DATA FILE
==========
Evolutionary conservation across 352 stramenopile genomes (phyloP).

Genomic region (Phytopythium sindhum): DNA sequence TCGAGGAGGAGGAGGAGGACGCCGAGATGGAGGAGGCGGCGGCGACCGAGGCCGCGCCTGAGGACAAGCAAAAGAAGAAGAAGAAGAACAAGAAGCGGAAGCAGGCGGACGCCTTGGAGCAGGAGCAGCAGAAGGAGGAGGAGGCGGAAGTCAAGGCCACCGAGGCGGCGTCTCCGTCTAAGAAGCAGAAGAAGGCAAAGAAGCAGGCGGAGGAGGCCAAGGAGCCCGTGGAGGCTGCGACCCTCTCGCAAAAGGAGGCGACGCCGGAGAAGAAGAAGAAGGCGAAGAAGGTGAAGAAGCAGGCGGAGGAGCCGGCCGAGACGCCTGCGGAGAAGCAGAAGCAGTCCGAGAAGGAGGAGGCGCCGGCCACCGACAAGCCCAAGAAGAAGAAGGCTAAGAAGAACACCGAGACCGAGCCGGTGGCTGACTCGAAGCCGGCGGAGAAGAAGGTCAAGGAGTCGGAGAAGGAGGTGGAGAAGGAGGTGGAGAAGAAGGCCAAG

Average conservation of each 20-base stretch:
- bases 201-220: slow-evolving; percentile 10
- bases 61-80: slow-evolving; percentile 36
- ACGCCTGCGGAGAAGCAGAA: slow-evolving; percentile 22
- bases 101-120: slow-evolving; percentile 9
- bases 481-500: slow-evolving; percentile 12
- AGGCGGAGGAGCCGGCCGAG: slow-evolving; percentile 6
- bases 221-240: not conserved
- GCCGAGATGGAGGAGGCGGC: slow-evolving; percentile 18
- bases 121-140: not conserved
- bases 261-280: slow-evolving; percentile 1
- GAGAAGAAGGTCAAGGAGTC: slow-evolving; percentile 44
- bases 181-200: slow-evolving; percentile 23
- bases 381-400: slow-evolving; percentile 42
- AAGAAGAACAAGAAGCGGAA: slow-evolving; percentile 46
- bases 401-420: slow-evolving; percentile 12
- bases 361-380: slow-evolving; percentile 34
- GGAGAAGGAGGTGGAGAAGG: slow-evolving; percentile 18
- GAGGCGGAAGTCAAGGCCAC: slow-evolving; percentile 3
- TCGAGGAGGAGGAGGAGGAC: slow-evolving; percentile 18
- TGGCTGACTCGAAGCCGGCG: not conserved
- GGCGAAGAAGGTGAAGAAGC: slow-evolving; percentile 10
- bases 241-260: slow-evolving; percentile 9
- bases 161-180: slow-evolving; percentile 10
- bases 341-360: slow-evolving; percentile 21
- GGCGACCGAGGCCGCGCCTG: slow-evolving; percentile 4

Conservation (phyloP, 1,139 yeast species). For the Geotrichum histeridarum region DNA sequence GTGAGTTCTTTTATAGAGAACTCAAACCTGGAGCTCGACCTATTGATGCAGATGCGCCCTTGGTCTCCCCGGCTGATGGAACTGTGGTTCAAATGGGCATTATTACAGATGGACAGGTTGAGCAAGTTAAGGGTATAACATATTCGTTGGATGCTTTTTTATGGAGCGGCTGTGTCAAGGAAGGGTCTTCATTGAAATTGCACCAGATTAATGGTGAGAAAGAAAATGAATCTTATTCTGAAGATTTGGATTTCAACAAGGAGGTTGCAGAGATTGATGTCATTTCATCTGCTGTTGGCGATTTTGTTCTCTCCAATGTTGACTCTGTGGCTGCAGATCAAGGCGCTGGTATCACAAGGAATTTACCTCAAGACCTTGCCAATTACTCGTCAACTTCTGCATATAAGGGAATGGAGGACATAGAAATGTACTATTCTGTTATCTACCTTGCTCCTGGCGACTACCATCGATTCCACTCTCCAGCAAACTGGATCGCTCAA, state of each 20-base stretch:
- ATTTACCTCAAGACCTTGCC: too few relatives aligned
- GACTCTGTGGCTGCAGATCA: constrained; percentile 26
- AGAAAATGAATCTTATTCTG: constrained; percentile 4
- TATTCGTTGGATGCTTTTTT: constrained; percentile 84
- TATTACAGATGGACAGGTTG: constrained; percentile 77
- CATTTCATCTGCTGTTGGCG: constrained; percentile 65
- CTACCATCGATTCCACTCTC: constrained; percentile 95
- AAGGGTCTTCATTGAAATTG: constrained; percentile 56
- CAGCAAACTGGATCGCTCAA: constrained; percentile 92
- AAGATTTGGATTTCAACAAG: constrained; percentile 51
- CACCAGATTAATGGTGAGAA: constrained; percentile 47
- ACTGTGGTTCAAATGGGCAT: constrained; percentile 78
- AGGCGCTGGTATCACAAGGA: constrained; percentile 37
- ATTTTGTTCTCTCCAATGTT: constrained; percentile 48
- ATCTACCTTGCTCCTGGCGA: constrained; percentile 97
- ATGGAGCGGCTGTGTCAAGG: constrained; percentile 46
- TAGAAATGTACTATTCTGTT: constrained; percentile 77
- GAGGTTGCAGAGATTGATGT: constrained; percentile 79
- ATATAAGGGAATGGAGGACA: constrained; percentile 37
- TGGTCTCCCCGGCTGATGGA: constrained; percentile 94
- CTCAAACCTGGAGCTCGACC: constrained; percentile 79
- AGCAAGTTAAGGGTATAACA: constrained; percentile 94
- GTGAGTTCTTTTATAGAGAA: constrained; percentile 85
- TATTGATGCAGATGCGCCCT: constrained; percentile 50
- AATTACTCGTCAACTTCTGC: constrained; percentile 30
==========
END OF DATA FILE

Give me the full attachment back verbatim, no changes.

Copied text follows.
Evolutionary conservation across 352 stramenopile genomes (phyloP).

Genomic region (Phytopythium sindhum): DNA sequence TCGAGGAGGAGGAGGAGGACGCCGAGATGGAGGAGGCGGCGGCGACCGAGGCCGCGCCTGAGGACAAGCAAAAGAAGAAGAAGAAGAACAAGAAGCGGAAGCAGGCGGACGCCTTGGAGCAGGAGCAGCAGAAGGAGGAGGAGGCGGAAGTCAAGGCCACCGAGGCGGCGTCTCCGTCTAAGAAGCAGAAGAAGGCAAAGAAGCAGGCGGAGGAGGCCAAGGAGCCCGTGGAGGCTGCGACCCTCTCGCAAAAGGAGGCGACGCCGGAGAAGAAGAAGAAGGCGAAGAAGGTGAAGAAGCAGGCGGAGGAGCCGGCCGAGACGCCTGCGGAGAAGCAGAAGCAGTCCGAGAAGGAGGAGGCGCCGGCCACCGACAAGCCCAAGAAGAAGAAGGCTAAGAAGAACACCGAGACCGAGCCGGTGGCTGACTCGAAGCCGGCGGAGAAGAAGGTCAAGGAGTCGGAGAAGGAGGTGGAGAAGGAGGTGGAGAAGAAGGCCAAG

Average conservation of each 20-base stretch:
- bases 201-220: slow-evolving; percentile 10
- bases 61-80: slow-evolving; percentile 36
- ACGCCTGCGGAGAAGCAGAA: slow-evolving; percentile 22
- bases 101-120: slow-evolving; percentile 9
- bases 481-500: slow-evolving; percentile 12
- AGGCGGAGGAGCCGGCCGAG: slow-evolving; percentile 6
- bases 221-240: not conserved
- GCCGAGATGGAGGAGGCGGC: slow-evolving; percentile 18
- bases 121-140: not conserved
- bases 261-280: slow-evolving; percentile 1
- GAGAAGAAGGTCAAGGAGTC: slow-evolving; percentile 44
- bases 181-200: slow-evolving; percentile 23
- bases 381-400: slow-evolving; percentile 42
- AAGAAGAACAAGAAGCGGAA: slow-evolving; percentile 46
- bases 401-420: slow-evolving; percentile 12
- bases 361-380: slow-evolving; percentile 34
- GGAGAAGGAGGTGGAGAAGG: slow-evolving; percentile 18
- GAGGCGGAAGTCAAGGCCAC: slow-evolving; percentile 3
- TCGAGGAGGAGGAGGAGGAC: slow-evolving; percentile 18
- TGGCTGACTCGAAGCCGGCG: not conserved
- GGCGAAGAAGGTGAAGAAGC: slow-evolving; percentile 10
- bases 241-260: slow-evolving; percentile 9
- bases 161-180: slow-evolving; percentile 10
- bases 341-360: slow-evolving; percentile 21
- GGCGACCGAGGCCGCGCCTG: slow-evolving; percentile 4

Conservation (phyloP, 1,139 yeast species). For the Geotrichum histeridarum region DNA sequence GTGAGTTCTTTTATAGAGAACTCAAACCTGGAGCTCGACCTATTGATGCAGATGCGCCCTTGGTCTCCCCGGCTGATGGAACTGTGGTTCAAATGGGCATTATTACAGATGGACAGGTTGAGCAAGTTAAGGGTATAACATATTCGTTGGATGCTTTTTTATGGAGCGGCTGTGTCAAGGAAGGGTCTTCATTGAAATTGCACCAGATTAATGGTGAGAAAGAAAATGAATCTTATTCTGAAGATTTGGATTTCAACAAGGAGGTTGCAGAGATTGATGTCATTTCATCTGCTGTTGGCGATTTTGTTCTCTCCAATGTTGACTCTGTGGCTGCAGATCAAGGCGCTGGTATCACAAGGAATTTACCTCAAGACCTTGCCAATTACTCGTCAACTTCTGCATATAAGGGAATGGAGGACATAGAAATGTACTATTCTGTTATCTACCTTGCTCCTGGCGACTACCATCGATTCCACTCTCCAGCAAACTGGATCGCTCAA, state of each 20-base stretch:
- ATTTACCTCAAGACCTTGCC: too few relatives aligned
- GACTCTGTGGCTGCAGATCA: constrained; percentile 26
- AGAAAATGAATCTTATTCTG: constrained; percentile 4
- TATTCGTTGGATGCTTTTTT: constrained; percentile 84
- TATTACAGATGGACAGGTTG: constrained; percentile 77
- CATTTCATCTGCTGTTGGCG: constrained; percentile 65
- CTACCATCGATTCCACTCTC: constrained; percentile 95
- AAGGGTCTTCATTGAAATTG: constrained; percentile 56
- CAGCAAACTGGATCGCTCAA: constrained; percentile 92
- AAGATTTGGATTTCAACAAG: constrained; percentile 51
- CACCAGATTAATGGTGAGAA: constrained; percentile 47
- ACTGTGGTTCAAATGGGCAT: constrained; percentile 78
- AGGCGCTGGTATCACAAGGA: constrained; percentile 37
- ATTTTGTTCTCTCCAATGTT: constrained; percentile 48
- ATCTACCTTGCTCCTGGCGA: constrained; percentile 97
- ATGGAGCGGCTGTGTCAAGG: constrained; percentile 46
- TAGAAATGTACTATTCTGTT: constrained; percentile 77
- GAGGTTGCAGAGATTGATGT: constrained; percentile 79
- ATATAAGGGAATGGAGGACA: constrained; percentile 37
- TGGTCTCCCCGGCTGATGGA: constrained; percentile 94
- CTCAAACCTGGAGCTCGACC: constrained; percentile 79
- AGCAAGTTAAGGGTATAACA: constrained; percentile 94
- GTGAGTTCTTTTATAGAGAA: constrained; percentile 85
- TATTGATGCAGATGCGCCCT: constrained; percentile 50
- AATTACTCGTCAACTTCTGC: constrained; percentile 30